Featured Artist – Agathe BB

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How and when did you know that you wanted to become an illustrator?
It was very gradual and natural. I only wanted to draw and get better and better instead of trying to figure out a “real job” like other people. I kept thinking “How am I ever going to have a career?” and suddenly I realised I was already in it, that my passion was my best shot in life, my natural path. It is weird because when I was a child, I thought making drawings for a living would be too good to be true, like being a candy maker or professional toy tester.

Where do you draw your inspiration?
I draw my inspiration in the movements of people everyday. I am obsessed with people’s gestures, how we try to move gracefully through life, being the clumsy two-legged long nosed animals we are.
 
What is your earliest memory of creating art? (or drawing as a child)
I remember deciding consciously to omit the noses on my princesses’ faces because I didn’t like noses and thought faces would be better without them. I didn’t even know yet that I would grow up to have a long red nose. Now I draw noses like mine in the hope of it becoming a beauty standard.
 
What type of environment do you prefer to work in? At home or in a studio? Listening to music?
I work at home. Most of the time, I listen to music, and sometimes, when I don’t have to think to much about my drawing, I listen to podcasts and even audio books. That way I work, get entertained and get smarter at the same time! Also, I really love working during the night, at peace, alone.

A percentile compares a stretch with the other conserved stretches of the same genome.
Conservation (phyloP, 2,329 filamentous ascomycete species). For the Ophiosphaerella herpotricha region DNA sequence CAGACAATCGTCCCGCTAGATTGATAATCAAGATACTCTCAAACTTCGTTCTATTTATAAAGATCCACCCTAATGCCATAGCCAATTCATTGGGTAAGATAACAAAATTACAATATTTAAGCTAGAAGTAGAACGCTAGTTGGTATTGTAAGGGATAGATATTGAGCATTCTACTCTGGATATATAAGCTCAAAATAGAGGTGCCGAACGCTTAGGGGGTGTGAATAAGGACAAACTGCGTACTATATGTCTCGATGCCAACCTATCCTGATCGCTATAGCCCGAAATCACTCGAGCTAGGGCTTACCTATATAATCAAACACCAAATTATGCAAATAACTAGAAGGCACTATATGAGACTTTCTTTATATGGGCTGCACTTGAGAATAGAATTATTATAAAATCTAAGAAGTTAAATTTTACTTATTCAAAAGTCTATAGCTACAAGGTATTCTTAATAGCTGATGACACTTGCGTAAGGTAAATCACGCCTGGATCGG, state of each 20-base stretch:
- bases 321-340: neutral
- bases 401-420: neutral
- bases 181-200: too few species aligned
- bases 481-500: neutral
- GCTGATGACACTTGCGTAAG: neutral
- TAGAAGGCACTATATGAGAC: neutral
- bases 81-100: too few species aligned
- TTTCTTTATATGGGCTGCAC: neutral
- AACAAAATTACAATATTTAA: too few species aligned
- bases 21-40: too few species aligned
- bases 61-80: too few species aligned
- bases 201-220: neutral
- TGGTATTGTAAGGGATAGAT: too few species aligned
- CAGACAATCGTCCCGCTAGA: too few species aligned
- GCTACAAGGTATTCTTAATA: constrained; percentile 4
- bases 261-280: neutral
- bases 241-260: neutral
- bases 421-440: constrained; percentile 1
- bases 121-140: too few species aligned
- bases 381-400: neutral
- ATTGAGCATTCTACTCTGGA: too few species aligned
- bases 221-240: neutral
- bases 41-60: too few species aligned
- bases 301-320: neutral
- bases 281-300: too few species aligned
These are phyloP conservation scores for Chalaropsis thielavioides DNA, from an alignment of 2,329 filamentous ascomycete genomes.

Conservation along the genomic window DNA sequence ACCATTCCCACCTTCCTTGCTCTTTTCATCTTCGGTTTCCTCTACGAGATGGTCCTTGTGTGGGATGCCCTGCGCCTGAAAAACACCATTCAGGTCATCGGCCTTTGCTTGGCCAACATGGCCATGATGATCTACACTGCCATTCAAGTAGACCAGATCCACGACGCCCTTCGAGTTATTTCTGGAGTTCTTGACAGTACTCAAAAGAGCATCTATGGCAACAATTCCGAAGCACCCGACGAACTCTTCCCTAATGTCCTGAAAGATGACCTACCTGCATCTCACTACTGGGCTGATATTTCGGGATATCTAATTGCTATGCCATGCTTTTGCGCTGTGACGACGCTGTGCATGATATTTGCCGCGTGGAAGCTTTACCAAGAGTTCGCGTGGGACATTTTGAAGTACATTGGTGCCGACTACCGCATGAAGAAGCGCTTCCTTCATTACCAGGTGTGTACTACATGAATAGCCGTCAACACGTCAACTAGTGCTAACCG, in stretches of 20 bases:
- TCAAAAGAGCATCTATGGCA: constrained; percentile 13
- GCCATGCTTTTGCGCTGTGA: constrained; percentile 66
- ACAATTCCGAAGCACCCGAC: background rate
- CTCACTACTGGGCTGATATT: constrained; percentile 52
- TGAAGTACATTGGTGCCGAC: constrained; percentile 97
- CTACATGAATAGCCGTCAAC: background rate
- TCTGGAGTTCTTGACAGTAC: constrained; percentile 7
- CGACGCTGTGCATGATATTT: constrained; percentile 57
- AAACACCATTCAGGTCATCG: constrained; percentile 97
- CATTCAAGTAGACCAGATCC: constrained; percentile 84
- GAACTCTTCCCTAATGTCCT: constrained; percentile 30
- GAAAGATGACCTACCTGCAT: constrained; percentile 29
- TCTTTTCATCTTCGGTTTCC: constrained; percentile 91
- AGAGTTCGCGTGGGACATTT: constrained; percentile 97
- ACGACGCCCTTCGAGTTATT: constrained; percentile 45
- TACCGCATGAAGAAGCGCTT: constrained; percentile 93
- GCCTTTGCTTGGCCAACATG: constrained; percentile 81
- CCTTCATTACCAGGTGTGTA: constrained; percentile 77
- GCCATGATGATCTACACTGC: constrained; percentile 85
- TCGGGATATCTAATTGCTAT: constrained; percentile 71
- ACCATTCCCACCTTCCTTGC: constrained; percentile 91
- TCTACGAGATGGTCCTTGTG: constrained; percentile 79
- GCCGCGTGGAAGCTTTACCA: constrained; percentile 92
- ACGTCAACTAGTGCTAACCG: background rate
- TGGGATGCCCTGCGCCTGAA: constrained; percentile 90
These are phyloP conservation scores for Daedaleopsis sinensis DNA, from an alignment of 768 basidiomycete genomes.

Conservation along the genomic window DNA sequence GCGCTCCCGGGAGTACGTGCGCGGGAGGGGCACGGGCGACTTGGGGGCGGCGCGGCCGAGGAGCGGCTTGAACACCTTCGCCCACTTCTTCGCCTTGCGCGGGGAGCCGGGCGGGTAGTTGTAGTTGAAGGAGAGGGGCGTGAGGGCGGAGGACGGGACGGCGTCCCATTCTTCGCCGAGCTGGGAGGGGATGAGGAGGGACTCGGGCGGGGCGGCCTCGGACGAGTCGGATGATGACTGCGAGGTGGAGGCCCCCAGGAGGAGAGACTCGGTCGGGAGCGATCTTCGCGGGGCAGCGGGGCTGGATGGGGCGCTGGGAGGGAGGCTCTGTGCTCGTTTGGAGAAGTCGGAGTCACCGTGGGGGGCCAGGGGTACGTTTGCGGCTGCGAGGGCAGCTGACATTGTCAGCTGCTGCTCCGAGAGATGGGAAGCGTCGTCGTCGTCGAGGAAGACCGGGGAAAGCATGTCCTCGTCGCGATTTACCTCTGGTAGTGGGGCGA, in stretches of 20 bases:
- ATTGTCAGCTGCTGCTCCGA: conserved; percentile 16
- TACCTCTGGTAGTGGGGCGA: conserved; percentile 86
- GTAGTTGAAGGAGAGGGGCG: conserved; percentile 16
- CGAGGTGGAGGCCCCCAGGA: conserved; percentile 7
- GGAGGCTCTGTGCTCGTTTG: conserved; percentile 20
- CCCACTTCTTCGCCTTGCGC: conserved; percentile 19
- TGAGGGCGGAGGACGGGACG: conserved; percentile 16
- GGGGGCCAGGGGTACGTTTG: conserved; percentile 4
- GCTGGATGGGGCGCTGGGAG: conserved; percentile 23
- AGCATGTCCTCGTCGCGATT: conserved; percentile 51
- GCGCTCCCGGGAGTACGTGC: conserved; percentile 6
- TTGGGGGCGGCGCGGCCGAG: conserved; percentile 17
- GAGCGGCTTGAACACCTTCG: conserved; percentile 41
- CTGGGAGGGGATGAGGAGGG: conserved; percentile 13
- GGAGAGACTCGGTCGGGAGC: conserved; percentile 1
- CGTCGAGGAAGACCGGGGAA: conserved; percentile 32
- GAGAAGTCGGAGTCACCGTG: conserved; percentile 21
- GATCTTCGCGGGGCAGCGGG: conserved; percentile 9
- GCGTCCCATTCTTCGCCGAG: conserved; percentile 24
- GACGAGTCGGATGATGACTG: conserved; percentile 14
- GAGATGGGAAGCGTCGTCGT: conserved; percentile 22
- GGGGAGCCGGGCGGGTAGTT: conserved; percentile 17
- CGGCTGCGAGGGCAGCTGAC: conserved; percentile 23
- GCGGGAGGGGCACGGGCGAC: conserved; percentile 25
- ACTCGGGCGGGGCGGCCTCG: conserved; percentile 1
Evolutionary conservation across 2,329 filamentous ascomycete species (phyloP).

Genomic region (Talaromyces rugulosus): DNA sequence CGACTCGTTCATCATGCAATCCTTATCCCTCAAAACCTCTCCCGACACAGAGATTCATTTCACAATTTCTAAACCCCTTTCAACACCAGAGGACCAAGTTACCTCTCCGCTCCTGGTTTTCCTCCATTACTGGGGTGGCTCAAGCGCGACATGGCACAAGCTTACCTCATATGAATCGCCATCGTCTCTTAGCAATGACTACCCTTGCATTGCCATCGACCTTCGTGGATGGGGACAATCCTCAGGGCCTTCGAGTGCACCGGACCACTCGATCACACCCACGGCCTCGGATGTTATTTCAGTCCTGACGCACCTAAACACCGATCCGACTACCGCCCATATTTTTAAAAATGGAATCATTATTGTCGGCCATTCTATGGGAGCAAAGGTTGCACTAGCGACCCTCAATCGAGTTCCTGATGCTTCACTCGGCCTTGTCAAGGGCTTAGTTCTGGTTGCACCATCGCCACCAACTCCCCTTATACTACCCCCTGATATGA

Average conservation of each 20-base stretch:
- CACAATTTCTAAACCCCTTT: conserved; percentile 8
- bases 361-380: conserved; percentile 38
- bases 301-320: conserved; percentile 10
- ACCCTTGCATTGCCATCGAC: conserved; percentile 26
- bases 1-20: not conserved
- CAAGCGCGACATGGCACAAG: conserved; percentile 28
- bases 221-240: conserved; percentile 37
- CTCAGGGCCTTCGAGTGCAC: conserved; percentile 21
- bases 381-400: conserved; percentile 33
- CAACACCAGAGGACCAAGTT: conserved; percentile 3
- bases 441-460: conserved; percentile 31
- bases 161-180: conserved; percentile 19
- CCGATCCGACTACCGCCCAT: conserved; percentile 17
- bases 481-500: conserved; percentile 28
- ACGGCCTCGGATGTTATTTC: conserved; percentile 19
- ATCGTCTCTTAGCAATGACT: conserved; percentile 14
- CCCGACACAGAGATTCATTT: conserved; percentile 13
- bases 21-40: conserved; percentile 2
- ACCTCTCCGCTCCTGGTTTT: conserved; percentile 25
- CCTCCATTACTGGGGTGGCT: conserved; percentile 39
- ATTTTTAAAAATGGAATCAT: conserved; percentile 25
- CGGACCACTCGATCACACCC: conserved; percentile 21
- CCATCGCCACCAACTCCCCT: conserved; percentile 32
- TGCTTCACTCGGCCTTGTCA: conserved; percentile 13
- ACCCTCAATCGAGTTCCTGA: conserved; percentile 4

As a working illustrator, do you still find time to create art for yourself?
I always find time to create art for myself, drawing little jokes for a future book, working on short movies. And sometimes when I really need to be uplifted I create animated gifs or I fool around on Photoshop. My work and my hobbies are really close.

Who was the first illustrator that you noticed and admired?
The first illustrator that I noticed and admired was Sempe. I remember being overwhelmed by how only with a few lines he could convey movement and gesture with such precision. I also really admired his witty sense of humor.

What is your favorite way to get out of a creative block?
I love going to take a shower. Most of the time, I come out of there with an idea. If that doesn’t work, it is always a good idea to just start. Start anything, like diving directly into cold water. Nothing gives ideas for drawings better than drawing!

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